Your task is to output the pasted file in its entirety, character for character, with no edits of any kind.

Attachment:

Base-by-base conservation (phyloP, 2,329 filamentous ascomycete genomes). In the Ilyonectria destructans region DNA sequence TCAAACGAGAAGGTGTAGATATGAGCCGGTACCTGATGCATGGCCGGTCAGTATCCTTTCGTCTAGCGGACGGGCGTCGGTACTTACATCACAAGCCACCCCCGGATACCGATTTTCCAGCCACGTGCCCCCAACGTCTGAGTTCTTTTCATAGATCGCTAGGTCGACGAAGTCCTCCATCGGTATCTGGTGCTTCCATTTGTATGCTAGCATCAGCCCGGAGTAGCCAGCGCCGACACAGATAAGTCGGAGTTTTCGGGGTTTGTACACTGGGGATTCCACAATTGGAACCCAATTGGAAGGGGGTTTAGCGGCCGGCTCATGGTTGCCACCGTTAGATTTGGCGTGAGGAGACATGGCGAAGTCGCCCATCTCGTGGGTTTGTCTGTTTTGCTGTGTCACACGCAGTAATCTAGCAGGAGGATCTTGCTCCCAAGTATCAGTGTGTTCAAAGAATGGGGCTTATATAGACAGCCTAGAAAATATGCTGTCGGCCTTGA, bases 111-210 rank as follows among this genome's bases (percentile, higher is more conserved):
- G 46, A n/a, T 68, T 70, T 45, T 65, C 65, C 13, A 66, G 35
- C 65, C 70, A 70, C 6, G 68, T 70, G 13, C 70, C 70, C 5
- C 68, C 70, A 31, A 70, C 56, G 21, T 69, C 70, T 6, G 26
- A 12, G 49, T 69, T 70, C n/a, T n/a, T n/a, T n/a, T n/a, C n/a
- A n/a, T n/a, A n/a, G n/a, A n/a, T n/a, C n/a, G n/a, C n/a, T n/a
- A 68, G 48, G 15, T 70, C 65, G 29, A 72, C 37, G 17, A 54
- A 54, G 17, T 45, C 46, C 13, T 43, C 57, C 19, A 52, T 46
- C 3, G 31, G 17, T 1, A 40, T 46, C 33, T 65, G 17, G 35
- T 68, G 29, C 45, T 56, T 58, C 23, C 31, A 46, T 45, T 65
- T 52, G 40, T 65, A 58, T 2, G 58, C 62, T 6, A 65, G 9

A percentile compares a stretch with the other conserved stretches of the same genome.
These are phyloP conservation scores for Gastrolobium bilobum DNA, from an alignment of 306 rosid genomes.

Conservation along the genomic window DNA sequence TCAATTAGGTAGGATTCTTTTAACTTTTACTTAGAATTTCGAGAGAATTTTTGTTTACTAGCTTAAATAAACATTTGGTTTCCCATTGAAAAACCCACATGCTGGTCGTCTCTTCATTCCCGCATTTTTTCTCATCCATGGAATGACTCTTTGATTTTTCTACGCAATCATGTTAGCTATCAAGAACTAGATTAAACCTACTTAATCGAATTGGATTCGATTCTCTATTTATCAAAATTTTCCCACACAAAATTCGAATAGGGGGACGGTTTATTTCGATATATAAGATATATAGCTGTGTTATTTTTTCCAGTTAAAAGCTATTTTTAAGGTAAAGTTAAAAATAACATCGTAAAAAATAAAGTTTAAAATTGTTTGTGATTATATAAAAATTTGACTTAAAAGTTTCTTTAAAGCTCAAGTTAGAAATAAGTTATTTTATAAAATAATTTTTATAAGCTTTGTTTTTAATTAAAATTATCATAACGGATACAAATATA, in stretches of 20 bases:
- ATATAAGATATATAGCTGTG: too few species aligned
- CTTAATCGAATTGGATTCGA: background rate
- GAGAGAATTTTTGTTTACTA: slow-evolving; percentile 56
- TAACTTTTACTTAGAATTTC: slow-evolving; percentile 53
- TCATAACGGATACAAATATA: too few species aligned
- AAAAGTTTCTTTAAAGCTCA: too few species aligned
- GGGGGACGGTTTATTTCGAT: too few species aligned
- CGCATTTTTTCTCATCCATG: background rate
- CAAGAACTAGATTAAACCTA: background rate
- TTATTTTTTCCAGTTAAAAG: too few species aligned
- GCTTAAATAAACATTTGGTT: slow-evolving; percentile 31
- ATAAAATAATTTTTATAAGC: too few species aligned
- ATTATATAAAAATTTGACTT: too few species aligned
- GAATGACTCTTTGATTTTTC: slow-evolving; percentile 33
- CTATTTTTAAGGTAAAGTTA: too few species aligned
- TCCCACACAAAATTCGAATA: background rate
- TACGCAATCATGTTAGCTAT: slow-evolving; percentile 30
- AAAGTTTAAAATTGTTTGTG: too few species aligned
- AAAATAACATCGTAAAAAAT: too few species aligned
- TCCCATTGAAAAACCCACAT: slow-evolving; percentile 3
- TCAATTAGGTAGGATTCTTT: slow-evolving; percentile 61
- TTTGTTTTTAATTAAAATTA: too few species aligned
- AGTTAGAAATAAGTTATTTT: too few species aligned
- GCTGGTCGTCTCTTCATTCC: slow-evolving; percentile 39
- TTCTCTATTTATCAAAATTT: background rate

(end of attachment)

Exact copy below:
Base-by-base conservation (phyloP, 2,329 filamentous ascomycete genomes). In the Ilyonectria destructans region DNA sequence TCAAACGAGAAGGTGTAGATATGAGCCGGTACCTGATGCATGGCCGGTCAGTATCCTTTCGTCTAGCGGACGGGCGTCGGTACTTACATCACAAGCCACCCCCGGATACCGATTTTCCAGCCACGTGCCCCCAACGTCTGAGTTCTTTTCATAGATCGCTAGGTCGACGAAGTCCTCCATCGGTATCTGGTGCTTCCATTTGTATGCTAGCATCAGCCCGGAGTAGCCAGCGCCGACACAGATAAGTCGGAGTTTTCGGGGTTTGTACACTGGGGATTCCACAATTGGAACCCAATTGGAAGGGGGTTTAGCGGCCGGCTCATGGTTGCCACCGTTAGATTTGGCGTGAGGAGACATGGCGAAGTCGCCCATCTCGTGGGTTTGTCTGTTTTGCTGTGTCACACGCAGTAATCTAGCAGGAGGATCTTGCTCCCAAGTATCAGTGTGTTCAAAGAATGGGGCTTATATAGACAGCCTAGAAAATATGCTGTCGGCCTTGA, bases 111-210 rank as follows among this genome's bases (percentile, higher is more conserved):
- G 46, A n/a, T 68, T 70, T 45, T 65, C 65, C 13, A 66, G 35
- C 65, C 70, A 70, C 6, G 68, T 70, G 13, C 70, C 70, C 5
- C 68, C 70, A 31, A 70, C 56, G 21, T 69, C 70, T 6, G 26
- A 12, G 49, T 69, T 70, C n/a, T n/a, T n/a, T n/a, T n/a, C n/a
- A n/a, T n/a, A n/a, G n/a, A n/a, T n/a, C n/a, G n/a, C n/a, T n/a
- A 68, G 48, G 15, T 70, C 65, G 29, A 72, C 37, G 17, A 54
- A 54, G 17, T 45, C 46, C 13, T 43, C 57, C 19, A 52, T 46
- C 3, G 31, G 17, T 1, A 40, T 46, C 33, T 65, G 17, G 35
- T 68, G 29, C 45, T 56, T 58, C 23, C 31, A 46, T 45, T 65
- T 52, G 40, T 65, A 58, T 2, G 58, C 62, T 6, A 65, G 9

A percentile compares a stretch with the other conserved stretches of the same genome.
These are phyloP conservation scores for Gastrolobium bilobum DNA, from an alignment of 306 rosid genomes.

Conservation along the genomic window DNA sequence TCAATTAGGTAGGATTCTTTTAACTTTTACTTAGAATTTCGAGAGAATTTTTGTTTACTAGCTTAAATAAACATTTGGTTTCCCATTGAAAAACCCACATGCTGGTCGTCTCTTCATTCCCGCATTTTTTCTCATCCATGGAATGACTCTTTGATTTTTCTACGCAATCATGTTAGCTATCAAGAACTAGATTAAACCTACTTAATCGAATTGGATTCGATTCTCTATTTATCAAAATTTTCCCACACAAAATTCGAATAGGGGGACGGTTTATTTCGATATATAAGATATATAGCTGTGTTATTTTTTCCAGTTAAAAGCTATTTTTAAGGTAAAGTTAAAAATAACATCGTAAAAAATAAAGTTTAAAATTGTTTGTGATTATATAAAAATTTGACTTAAAAGTTTCTTTAAAGCTCAAGTTAGAAATAAGTTATTTTATAAAATAATTTTTATAAGCTTTGTTTTTAATTAAAATTATCATAACGGATACAAATATA, in stretches of 20 bases:
- ATATAAGATATATAGCTGTG: too few species aligned
- CTTAATCGAATTGGATTCGA: background rate
- GAGAGAATTTTTGTTTACTA: slow-evolving; percentile 56
- TAACTTTTACTTAGAATTTC: slow-evolving; percentile 53
- TCATAACGGATACAAATATA: too few species aligned
- AAAAGTTTCTTTAAAGCTCA: too few species aligned
- GGGGGACGGTTTATTTCGAT: too few species aligned
- CGCATTTTTTCTCATCCATG: background rate
- CAAGAACTAGATTAAACCTA: background rate
- TTATTTTTTCCAGTTAAAAG: too few species aligned
- GCTTAAATAAACATTTGGTT: slow-evolving; percentile 31
- ATAAAATAATTTTTATAAGC: too few species aligned
- ATTATATAAAAATTTGACTT: too few species aligned
- GAATGACTCTTTGATTTTTC: slow-evolving; percentile 33
- CTATTTTTAAGGTAAAGTTA: too few species aligned
- TCCCACACAAAATTCGAATA: background rate
- TACGCAATCATGTTAGCTAT: slow-evolving; percentile 30
- AAAGTTTAAAATTGTTTGTG: too few species aligned
- AAAATAACATCGTAAAAAAT: too few species aligned
- TCCCATTGAAAAACCCACAT: slow-evolving; percentile 3
- TCAATTAGGTAGGATTCTTT: slow-evolving; percentile 61
- TTTGTTTTTAATTAAAATTA: too few species aligned
- AGTTAGAAATAAGTTATTTT: too few species aligned
- GCTGGTCGTCTCTTCATTCC: slow-evolving; percentile 39
- TTCTCTATTTATCAAAATTT: background rate